Power Engineering Group celebrates PaiFest
ECE ILLINOIS’s Power and Energy Systems area traditionally holds symposia to honor its distinguished faculty. Professor Thomas Overbye and co-founder and president of PowerWorld Mark Laufenberg (BSEE '92, MS '93, PhD '97) decided recently it would be a great privilege to host a symposium to honor Professor Emeritus M.A. Pai with a celebration of his career and achievements.
“Pai is extremely well known in the field of power systems and dynamics, his work is foundational in the area,” Laufenberg said. “He’s written several important textbooks and dozens of important papers. He really was the forefront of several of today’s major research areas.”
They planned the event together, and the ECE department hosted it Oct. 15, 2015. The event, which lasted an entire day, featured speakers from throughout the nation and the world led presentations related to Pai, covering his technical achievements and his personal life. A full schedule of the event remains online.
“PaiFest was a memorable event in my life,” Pai said. “It was so nice to see so many old students of mine, each has distinguished themselves in a unique way!”
Pai’s career at Illinois spanned 1981 to 2003, though even this considerable chunk of time only accounts for the latter part of his professional life, which began at his professorship at the Indian Institute of Technology at Kanpur in 1963.
Speakers at the event knew him throughout his career and life, from graduate students that studied under him at Kanpur and Illinois to professional colleagues, personal friends, and family, such as his son-in-law, Arizona State University professor Vijay Vittal, who gave the event’s after-dinner address.
Laufenberg studied under Pai as a graduate student in the power systems area at Illinois. He recalls Pai as an adviser and colleague as equal parts formidable and humble, patient and determined.
“He was a terrific adviser,” Laufenberg said. “He was the kind of adviser who would make sure to give his students plenty of direction, and always let you know what was expected of you. He always had a strategy of successfully getting his students through preparation and the publishing process of becoming an academic, and yet also being very compassionate and gentle while making sure you got your degree. I was his 23rd PhD student and he had many more successful ones afterwards, so he was definitely doing something right.”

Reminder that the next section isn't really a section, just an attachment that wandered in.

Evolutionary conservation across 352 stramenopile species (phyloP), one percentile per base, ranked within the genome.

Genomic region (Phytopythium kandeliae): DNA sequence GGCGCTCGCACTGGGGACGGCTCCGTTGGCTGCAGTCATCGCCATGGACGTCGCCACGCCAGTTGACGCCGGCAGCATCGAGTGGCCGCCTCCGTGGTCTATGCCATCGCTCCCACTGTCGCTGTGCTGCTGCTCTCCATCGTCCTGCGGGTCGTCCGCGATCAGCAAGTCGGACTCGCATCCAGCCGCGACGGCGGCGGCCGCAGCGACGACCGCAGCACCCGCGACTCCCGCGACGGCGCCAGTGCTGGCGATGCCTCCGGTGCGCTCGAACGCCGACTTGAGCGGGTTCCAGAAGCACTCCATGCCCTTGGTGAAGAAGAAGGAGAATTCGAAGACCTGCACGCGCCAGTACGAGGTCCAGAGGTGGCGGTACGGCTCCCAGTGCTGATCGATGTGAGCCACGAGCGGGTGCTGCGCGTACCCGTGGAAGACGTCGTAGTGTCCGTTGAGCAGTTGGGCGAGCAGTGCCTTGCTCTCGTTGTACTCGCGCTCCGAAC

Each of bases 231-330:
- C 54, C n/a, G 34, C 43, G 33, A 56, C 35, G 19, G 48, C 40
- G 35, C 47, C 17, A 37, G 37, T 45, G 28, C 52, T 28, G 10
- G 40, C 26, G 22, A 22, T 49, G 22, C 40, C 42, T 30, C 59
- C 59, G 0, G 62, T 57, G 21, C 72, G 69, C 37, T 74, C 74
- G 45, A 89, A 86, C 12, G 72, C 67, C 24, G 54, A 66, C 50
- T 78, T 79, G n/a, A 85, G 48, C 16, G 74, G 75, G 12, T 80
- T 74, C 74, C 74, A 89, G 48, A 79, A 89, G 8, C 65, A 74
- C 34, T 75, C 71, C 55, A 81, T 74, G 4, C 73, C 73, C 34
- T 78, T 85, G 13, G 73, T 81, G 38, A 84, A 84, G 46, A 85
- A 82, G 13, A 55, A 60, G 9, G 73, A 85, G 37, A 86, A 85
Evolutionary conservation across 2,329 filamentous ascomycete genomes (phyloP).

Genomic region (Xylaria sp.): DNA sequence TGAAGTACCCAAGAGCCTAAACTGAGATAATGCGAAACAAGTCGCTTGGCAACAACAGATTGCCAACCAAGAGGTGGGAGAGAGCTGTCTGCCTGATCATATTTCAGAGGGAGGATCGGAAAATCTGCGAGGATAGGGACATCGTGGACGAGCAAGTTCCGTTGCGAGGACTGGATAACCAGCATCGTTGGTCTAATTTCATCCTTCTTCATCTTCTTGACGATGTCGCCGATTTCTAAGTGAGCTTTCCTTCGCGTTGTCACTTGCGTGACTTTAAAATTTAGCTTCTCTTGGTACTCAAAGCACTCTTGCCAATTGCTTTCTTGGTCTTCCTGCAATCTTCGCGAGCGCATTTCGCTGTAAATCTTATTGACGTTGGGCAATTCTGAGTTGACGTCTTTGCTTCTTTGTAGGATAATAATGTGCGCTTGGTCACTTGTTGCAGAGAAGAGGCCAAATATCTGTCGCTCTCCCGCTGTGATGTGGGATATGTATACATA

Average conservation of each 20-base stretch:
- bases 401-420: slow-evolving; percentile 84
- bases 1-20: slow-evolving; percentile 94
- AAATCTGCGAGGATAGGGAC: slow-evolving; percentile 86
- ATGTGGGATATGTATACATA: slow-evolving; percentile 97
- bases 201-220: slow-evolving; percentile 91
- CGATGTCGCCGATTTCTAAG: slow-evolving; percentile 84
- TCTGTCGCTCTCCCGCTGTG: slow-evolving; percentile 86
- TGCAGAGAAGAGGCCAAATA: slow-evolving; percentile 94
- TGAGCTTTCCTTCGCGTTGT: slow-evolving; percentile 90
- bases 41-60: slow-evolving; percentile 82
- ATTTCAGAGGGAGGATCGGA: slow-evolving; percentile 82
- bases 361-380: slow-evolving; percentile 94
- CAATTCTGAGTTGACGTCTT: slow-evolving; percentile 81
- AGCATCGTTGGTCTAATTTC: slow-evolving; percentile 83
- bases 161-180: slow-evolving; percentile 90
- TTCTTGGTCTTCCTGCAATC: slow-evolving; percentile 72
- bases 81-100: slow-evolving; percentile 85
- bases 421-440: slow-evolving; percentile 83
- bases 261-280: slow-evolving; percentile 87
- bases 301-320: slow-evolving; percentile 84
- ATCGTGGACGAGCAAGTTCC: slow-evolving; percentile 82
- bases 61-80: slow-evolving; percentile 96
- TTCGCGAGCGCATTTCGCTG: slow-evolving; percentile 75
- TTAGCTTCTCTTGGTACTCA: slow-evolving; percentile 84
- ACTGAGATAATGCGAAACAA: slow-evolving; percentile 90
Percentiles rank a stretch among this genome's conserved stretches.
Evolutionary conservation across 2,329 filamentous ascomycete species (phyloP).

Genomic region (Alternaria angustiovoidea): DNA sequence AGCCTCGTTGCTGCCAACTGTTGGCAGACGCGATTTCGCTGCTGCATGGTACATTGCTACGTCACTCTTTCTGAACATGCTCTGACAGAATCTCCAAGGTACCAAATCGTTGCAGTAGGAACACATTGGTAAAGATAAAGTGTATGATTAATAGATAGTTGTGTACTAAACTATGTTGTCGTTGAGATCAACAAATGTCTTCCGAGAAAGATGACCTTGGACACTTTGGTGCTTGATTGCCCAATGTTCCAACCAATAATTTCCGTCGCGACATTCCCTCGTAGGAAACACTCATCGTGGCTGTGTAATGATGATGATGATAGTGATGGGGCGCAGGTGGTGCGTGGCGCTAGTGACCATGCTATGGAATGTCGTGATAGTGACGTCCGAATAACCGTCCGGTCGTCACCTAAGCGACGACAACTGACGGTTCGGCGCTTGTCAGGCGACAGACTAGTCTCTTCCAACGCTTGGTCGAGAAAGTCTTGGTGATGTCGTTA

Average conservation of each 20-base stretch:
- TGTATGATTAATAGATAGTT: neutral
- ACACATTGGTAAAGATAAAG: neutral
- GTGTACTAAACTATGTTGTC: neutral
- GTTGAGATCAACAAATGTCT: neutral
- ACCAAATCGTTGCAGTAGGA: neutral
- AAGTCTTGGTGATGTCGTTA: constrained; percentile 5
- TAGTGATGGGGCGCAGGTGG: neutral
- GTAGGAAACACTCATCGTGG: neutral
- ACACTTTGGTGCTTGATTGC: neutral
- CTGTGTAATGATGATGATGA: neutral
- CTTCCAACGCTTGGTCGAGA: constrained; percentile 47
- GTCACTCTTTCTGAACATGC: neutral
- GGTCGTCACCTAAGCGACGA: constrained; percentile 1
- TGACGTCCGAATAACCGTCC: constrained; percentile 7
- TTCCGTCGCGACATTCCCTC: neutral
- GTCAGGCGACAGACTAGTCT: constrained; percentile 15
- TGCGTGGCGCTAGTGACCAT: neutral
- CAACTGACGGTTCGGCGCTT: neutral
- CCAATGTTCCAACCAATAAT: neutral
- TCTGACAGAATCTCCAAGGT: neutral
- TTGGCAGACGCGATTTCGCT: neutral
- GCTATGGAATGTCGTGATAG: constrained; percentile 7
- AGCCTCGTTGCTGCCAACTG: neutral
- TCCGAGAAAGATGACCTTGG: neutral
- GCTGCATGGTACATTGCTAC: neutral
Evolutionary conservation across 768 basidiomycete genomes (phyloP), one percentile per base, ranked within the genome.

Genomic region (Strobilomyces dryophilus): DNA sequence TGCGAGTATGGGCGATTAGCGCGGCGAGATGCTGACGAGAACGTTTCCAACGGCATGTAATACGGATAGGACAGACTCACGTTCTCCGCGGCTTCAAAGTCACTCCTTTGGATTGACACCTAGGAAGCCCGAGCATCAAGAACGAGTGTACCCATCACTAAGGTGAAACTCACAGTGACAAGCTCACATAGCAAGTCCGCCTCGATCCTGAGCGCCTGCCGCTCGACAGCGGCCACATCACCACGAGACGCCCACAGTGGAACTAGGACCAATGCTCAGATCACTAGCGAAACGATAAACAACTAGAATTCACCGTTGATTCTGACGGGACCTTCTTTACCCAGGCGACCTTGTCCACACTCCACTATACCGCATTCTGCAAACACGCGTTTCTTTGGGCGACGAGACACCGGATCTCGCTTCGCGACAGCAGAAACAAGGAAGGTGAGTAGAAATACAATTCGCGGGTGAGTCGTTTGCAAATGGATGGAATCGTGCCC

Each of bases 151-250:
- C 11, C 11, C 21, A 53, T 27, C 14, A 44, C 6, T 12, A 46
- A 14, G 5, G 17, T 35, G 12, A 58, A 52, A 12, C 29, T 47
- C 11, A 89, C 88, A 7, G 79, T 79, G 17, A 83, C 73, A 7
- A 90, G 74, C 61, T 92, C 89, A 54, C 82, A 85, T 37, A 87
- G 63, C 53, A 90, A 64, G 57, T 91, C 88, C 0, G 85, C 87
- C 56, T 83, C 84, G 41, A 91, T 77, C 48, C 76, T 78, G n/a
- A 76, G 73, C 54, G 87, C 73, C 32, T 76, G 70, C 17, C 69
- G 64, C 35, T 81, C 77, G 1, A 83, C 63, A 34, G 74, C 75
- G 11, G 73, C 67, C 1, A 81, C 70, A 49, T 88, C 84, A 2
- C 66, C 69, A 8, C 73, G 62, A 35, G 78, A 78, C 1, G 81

As a professional colleague in academia, Overbye noted: “Pai was wonderful to work with. He was always the most polite person, he had really good insights into problems he was fun to talk to, very considerate person to work with.”
The technical presentations spanned analyses and appreciations of Pai’s work, and included supplemental research academics had performed on his foundational concepts. But for Laufenberg and Overbye, the real joys of the event were getting to hear the variety of speakers’ recollections of Pai’s life.
“Of course I enjoyed the technical presentations,” Overbye said. “But my real favorite part was when Vijay Vittal, Pai’s son-in-law, took the stage and described meeting Pai while he was still teaching in India. Pai broke his leg, but instead of cancelling classes, continued having classes at his home, using a blackboard. His daughter would serve all of the students tea, and that’s how Vijay met the woman he would marry.”
Hosting PaiFest would not have been possible, Overbye noted, without the efforts of the two ECE department support staff members, Robin Smith and Joyce Mast. He commended them on their skill in planning the event’s logistics and coordinating such a significant event with so many people.
“Robin and Joyce did so much in setting this up. Mark and I sent out the invitations for the speakers but they managed all the logistics and really put in a lot of effort into making sure it went well,” Overbye said. “The catered food they organized was wonderful, everything went smoothly, and it was a great time all around.”